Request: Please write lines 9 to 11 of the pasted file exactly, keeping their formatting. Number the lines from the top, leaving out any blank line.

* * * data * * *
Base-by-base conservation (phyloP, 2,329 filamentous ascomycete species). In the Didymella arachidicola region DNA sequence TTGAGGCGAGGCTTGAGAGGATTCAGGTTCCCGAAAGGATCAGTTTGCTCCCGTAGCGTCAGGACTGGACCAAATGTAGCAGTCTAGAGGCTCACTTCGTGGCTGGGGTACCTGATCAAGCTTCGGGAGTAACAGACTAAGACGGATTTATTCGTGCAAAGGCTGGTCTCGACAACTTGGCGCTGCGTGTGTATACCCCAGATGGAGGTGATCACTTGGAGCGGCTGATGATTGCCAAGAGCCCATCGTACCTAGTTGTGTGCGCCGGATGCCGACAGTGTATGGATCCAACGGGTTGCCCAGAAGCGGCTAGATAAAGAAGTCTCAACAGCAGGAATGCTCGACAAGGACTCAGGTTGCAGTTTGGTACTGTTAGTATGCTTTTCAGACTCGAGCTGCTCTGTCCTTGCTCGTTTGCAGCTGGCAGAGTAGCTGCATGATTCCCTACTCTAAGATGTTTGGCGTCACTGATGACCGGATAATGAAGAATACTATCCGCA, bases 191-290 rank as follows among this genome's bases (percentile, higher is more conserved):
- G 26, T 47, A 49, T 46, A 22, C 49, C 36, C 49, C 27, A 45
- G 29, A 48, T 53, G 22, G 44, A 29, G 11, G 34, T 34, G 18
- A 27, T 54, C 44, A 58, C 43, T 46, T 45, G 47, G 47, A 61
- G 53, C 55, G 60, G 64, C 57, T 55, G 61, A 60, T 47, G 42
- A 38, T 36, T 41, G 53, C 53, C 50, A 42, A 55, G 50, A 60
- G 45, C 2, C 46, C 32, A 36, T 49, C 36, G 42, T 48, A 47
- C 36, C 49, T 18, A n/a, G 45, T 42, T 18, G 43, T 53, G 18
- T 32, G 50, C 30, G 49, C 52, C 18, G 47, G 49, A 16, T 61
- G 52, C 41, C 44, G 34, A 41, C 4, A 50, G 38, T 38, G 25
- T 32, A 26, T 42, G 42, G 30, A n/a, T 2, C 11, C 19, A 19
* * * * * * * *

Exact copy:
- T 32, G 50, C 30, G 49, C 52, C 18, G 47, G 49, A 16, T 61
- G 52, C 41, C 44, G 34, A 41, C 4, A 50, G 38, T 38, G 25
- T 32, A 26, T 42, G 42, G 30, A n/a, T 2, C 11, C 19, A 19